Inpatient acute care, average length of stay (days)
    18·8
    7·7
    5·5
    5·2
    7·6
    NA
    3·9
    6·9
    5·5
    Acute care beds per 1000 total population
    8·1
    1·8
    1·9
    3·5
    5·7
    5·4
    1·6
    2·7
    2·7
    Turnover of cases per available bed per year
    14·8
    35·8
    NA
    51·8
    36·6
    NA
    62·5
    49·0
    44·2
    MRI units, per million population
    43·1
    8·0
    16·2
    6·1
    NA
    17·6
    1·7
    5·6
    25·9
    Practising physicians, per 1000 population
    2·2
    2·3
    2·7
    3·3
    3·6
    1·9
    2·0
    2·6
    2·4
    Practising nurses, per 1000 population
    9·5
    9·2
    9·6
    7·9
    10·7
    4·4
    2·4
    9·5
    10·8
    Physicians per acute care beds
    0·3
    1·3
    1·4
    0·9
    0·6
    0·4
    1·3
    1·0
    0·9
    Nurses per acute care beds
    1·2
    5·1
    5·1
    2·3
    1·9
    0·8
    1·5
    3·5
    4·0
    Data are from reference 2. OECD=Organisation for Economic Co-operation and Development. GDP=gross domestic product. NA=not available.
    * Available data for the nearest year to 2008.
     Professionally active physicians in Canada and France.
     Professionally active nurses in France and the USA.
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    • Kevin: nice post. I love teaching Japan in my comparative health systems class, so many paradoxes when viewed through a US lens. Japan is older today than the US is ever projected to be. Also, their smoking prevalence is something on the order of ~45% of adults (but very small obesity rate).

    • I think one of the keys to solving the problems with health care financing in the US is the first point: “Less intensive inpatient care”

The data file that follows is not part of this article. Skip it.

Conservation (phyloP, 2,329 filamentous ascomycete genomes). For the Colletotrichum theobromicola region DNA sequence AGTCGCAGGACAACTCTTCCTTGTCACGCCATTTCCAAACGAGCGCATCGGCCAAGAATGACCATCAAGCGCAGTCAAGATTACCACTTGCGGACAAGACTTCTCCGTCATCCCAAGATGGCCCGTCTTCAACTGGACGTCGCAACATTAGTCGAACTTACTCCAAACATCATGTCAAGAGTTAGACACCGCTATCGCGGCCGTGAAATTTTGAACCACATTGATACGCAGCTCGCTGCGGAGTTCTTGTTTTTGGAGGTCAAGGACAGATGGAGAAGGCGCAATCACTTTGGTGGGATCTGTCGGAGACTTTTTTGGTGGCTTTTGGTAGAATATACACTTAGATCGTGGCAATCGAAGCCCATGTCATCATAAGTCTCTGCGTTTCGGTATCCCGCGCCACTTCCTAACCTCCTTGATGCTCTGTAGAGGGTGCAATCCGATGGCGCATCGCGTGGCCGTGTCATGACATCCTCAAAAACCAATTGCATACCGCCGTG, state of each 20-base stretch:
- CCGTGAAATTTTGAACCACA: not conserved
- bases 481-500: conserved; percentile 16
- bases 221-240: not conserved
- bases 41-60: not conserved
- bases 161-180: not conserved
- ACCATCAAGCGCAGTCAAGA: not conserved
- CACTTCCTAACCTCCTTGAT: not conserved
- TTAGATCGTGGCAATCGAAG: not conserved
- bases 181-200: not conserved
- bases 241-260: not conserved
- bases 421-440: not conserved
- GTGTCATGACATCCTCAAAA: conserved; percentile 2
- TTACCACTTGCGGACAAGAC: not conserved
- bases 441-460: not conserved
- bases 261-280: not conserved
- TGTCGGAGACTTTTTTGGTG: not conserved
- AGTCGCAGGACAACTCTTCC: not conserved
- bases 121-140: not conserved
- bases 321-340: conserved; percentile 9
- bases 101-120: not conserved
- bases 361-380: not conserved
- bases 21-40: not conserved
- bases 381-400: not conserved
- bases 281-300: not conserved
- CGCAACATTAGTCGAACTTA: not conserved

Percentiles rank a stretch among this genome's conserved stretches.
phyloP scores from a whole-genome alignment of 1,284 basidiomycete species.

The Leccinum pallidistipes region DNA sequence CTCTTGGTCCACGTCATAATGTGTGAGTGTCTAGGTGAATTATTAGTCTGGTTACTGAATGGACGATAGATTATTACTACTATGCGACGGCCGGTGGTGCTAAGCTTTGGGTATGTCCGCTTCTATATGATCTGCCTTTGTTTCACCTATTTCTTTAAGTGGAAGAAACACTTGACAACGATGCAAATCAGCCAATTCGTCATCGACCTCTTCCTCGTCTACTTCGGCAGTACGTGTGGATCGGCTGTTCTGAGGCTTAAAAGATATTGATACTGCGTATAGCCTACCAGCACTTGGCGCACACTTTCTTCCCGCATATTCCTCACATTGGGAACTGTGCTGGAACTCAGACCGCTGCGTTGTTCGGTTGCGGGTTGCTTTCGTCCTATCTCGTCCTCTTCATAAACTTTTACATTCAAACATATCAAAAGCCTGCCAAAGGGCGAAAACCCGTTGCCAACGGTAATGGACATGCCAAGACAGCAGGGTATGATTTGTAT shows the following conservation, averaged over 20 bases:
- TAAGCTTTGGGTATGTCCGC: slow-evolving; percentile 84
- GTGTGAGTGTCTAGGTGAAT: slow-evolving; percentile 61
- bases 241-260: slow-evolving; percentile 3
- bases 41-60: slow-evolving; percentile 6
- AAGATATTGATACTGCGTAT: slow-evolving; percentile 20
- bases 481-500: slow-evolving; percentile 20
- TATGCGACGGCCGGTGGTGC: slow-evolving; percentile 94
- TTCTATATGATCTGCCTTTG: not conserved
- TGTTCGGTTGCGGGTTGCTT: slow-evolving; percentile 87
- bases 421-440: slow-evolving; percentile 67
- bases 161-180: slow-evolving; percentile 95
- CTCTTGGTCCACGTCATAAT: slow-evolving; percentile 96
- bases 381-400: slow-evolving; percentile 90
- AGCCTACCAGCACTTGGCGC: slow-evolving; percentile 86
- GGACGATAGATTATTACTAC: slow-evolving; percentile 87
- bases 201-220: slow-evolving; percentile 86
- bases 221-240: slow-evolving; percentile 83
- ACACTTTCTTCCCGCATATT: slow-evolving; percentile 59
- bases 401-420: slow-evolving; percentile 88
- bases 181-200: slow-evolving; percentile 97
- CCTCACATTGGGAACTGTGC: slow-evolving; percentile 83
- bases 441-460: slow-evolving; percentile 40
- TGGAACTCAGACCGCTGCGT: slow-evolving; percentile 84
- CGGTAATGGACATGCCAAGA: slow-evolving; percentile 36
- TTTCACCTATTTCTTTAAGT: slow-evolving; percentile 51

The problem in the US is that patients pay through the nose for “insurance” and deductibles, so when they see a doctor they expect “treatments”. Until we accept that sometimes it really isn’t effective, either from a cost or treatment standpoint, to do extensive treatment, this will remain a problem.

    • It would be good to see some comparative figures about direct care:
      – staff ratios to care receivers
      – proportions of staff involved in direct care
      – hours of direct care per staff over time

      Also, medication rates would be interesting too.

      And how much of what Americans call “alternative” methods & such.

    • There was a recent article on the Japanese healthcare system in The Economist. It reported that the Japanese system is actually not that great.

      Some problems
      – Avg physician visit is 10 mins
      – Huge problem with following up with the patient after the visit (aka care coordination sucks)
      – People are more likely to die of serious accidents than in the US due to the lack of availability of doctors
      – Highly overworked and underpaid doctors